Wikipedia is always an interesting place to learn pointless facts: e.g. Dr. Leseque actually suggested extending the lower leg after the thigh was flexed…NOT the traditional SLR ….Dr. Laza Lazarevic actually described the traditional SLR we typically use today. Both are assumed relevant to determining an L5 (but less L4) disc herniation and/or nerve root irritation. Tests on sensitivity mark it at ~60% and specificity at ~25%.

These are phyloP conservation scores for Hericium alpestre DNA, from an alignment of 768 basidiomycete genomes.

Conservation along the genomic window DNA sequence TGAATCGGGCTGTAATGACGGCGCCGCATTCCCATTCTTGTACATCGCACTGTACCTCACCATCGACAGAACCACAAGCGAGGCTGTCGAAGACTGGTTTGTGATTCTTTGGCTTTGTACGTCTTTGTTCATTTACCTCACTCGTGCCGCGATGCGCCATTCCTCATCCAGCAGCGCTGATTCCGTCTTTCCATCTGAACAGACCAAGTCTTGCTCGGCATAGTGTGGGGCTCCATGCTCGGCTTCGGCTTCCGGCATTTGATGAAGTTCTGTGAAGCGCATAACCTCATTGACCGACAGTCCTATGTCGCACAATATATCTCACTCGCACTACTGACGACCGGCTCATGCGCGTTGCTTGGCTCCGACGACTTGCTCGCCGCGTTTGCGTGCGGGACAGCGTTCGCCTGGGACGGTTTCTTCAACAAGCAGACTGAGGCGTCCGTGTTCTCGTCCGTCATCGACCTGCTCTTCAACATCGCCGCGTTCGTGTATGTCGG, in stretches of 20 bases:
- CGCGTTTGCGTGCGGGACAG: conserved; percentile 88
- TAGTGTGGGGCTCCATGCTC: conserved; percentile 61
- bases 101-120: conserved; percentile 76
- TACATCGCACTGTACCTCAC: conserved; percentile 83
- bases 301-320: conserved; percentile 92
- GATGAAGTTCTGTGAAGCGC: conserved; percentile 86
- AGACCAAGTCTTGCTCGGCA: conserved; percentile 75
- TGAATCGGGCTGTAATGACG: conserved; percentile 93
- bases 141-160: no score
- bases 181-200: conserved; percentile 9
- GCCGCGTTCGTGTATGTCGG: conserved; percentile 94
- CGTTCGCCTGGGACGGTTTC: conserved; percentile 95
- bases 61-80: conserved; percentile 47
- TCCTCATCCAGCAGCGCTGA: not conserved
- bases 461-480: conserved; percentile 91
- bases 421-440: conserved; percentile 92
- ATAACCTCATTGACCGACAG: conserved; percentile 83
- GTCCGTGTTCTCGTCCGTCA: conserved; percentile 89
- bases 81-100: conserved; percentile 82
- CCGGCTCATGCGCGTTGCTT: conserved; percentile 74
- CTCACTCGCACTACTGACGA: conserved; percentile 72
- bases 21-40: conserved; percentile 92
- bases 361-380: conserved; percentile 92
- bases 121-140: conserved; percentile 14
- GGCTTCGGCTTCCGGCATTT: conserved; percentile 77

However several researchers have cross-compared the Slump test with the SLR, and (as discussed in a previous blog as well) the Slump edges out the SLR in terms of eliminating false-positives & negatives, making its specificity nearly 85% and sensitivity at least 90%. Of course so-called odds ratios are compilations of several studies and don’t, in my estimation really give you a lot to actually go on. However doing both the SLR and Slump (a 2 minute time expenditure) will allow a better discussion at our ROF in regard predicting the likelihood the patient requires more extensive interventions or possibly to be put on the “watch-list” for MRI (or surgical consult) if treatment fails to resolve the problem.